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Does Cannabis Mitigate The Need For Other Prescription Medications In Chronic Pain Patients?

Saarbrücken, Germany: The use of cannabis-based medicinal products is associated with significant decreases in pain and prescription drug use among patients suffering from chronic pain, according to data published in the German science journal Schmerz.

A team of German researchers assessed the efficacy of cannabis-based medicines in a cohort of 187 pain patients.

Over 88 percent of patients reported experiencing either significant or moderate improvements in their overall condition following the initiation of cannabis therapy. Participating physicians reported that 61 percent of the study’s participants achieved “substantial pain relief,” 66 percent achieved better sleep, and 34 percent achieved improvements in their mental well-being.

Among those subjects who were taking prescription medications at the onset of the study, 65 percent ceased their use of opioids, 60 percent stopped using antidepressants, and 58 percent ceased their use of anticonvulsants – a finding that is consistent with numerous other studies.

Authors concluded: “CbMs [cannabis-based medicines] can contribute to a clinically relevant reduction in pain, sleep problems and muscle tension and can improve daily functioning in carefully selected and supervised patients with chronic pain. CbM can contribute to the reduction or complete cessation of other pain medications (antidepressants, anticonvulsants, opioids).”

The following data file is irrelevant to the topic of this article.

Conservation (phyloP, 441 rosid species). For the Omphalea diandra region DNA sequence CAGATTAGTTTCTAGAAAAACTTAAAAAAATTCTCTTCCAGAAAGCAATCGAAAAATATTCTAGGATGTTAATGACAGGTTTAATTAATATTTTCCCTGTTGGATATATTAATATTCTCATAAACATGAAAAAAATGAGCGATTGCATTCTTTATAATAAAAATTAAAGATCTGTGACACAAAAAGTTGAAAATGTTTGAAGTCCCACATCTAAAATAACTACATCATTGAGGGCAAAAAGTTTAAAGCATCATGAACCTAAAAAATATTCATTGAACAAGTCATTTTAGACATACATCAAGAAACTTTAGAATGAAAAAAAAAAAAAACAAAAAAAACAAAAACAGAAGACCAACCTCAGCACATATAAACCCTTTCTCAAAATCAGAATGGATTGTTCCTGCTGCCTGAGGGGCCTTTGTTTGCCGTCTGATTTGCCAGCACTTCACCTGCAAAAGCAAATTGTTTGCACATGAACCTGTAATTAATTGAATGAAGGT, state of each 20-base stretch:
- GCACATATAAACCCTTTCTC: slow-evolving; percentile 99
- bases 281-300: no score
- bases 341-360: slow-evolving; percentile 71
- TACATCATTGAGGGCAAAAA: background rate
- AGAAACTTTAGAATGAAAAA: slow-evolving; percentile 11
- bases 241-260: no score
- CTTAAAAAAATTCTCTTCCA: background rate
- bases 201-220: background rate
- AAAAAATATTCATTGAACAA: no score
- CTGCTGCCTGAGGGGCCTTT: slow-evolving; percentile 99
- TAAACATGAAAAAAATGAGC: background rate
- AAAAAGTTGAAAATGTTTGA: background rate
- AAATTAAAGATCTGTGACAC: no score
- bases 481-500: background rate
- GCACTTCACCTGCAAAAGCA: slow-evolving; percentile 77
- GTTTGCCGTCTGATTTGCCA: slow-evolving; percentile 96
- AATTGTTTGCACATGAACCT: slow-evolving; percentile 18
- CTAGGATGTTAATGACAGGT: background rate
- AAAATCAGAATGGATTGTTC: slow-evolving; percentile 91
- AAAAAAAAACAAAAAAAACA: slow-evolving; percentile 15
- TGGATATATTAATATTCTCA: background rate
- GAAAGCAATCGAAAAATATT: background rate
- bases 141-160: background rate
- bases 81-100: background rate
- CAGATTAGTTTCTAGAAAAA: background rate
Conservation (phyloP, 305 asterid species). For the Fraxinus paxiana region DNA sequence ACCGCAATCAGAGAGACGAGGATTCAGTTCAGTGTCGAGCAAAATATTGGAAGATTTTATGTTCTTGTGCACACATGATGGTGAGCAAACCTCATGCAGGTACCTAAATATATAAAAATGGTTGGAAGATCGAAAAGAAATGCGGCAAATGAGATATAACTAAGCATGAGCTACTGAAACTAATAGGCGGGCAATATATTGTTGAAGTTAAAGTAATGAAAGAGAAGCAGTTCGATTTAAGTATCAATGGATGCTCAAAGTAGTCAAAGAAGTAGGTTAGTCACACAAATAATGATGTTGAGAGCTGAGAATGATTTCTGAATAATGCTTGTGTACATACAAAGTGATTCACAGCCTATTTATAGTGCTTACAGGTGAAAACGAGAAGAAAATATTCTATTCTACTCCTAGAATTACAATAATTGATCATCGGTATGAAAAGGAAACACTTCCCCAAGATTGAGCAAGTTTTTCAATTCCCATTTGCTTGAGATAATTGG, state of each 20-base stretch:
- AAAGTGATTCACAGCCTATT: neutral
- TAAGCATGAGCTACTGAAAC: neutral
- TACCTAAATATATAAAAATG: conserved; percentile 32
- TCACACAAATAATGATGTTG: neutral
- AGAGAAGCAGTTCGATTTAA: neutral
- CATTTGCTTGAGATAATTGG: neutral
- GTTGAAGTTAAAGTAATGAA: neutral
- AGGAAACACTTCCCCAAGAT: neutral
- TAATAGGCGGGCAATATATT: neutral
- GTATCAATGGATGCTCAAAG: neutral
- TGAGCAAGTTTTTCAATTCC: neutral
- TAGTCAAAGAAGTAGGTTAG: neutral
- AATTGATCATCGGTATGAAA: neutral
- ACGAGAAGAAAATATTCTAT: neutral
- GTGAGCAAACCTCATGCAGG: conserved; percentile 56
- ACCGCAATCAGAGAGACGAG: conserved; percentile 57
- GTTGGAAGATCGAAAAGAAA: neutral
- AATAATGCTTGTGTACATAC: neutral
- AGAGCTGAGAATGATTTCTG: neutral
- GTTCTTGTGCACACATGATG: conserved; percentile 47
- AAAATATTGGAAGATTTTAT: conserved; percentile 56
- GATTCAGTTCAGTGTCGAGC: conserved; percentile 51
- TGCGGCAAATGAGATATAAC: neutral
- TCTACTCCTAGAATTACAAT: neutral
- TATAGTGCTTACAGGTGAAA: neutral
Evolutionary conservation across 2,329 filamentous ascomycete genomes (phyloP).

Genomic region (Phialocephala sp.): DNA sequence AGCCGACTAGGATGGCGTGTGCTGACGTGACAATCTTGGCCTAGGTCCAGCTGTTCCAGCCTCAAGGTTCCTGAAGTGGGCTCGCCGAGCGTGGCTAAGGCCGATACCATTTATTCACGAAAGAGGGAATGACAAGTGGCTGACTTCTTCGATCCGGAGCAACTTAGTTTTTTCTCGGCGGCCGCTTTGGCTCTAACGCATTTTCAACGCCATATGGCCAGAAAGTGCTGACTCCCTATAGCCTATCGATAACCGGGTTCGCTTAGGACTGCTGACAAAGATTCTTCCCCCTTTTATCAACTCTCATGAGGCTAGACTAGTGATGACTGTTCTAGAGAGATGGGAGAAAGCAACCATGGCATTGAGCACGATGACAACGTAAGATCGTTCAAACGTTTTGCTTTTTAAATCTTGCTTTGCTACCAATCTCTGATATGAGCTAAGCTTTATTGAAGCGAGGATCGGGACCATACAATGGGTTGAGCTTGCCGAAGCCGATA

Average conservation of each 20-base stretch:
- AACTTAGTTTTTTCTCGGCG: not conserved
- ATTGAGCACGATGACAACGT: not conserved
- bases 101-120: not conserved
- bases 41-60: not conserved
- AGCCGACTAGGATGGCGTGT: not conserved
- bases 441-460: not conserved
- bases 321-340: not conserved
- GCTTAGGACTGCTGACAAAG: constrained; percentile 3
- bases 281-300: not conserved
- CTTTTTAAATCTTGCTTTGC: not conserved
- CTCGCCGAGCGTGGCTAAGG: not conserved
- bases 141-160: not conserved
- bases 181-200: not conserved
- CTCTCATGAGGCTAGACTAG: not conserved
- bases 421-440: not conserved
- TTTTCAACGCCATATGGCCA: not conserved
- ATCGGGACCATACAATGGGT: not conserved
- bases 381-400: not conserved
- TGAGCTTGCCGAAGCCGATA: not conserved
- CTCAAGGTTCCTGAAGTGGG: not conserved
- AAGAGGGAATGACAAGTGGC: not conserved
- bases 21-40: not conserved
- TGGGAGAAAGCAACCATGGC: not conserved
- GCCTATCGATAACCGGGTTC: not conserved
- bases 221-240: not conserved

Data published earlier this month in the journal JAMA Network Open reports that nearly one in four pain patients residing in states where medical cannabis access is legal self-identify as marijuana consumers.

Numerous placebo-controlled trials document the ability of either inhaled or vaporized herbal cannabis to significantly mitigate pain in various patient populations, including those suffering from HIVdiabetesspinal cord injury, or with severe treatment-resistant neuropathy (nerve pain). These positive results have been replicated in clinical trials utilizing relatively low doses of cannabis as well as in trials using plant-derived cannabis extracts.

A 2017 report by the National Academy of Sciences, Engineering, and Medicine concluded that “conclusive or substantial evidence” exists for cannabis’ efficacy in patients suffering from chronic pain, stating, “Patients who [are] treated with cannabis or cannabinoids are more likely to experience a clinically significant reduction in pain symptoms.”

Full text of the study, “Benefits and harms of cannabis-based medicines from the viewpoints of patients with chronic pain and their physicians: A cohort study in three pain centers of the German federal state of Saarland,” appears in Schmerz. Additional information on cannabis and pain management is available from NORML’s publication, Clinical Applications for Cannabis and Cannabinoids. Further information is also available from the NORML Fact Sheet, ‘Relationship Between Marijuana and Opioids.’

Source: NORMLmake a donation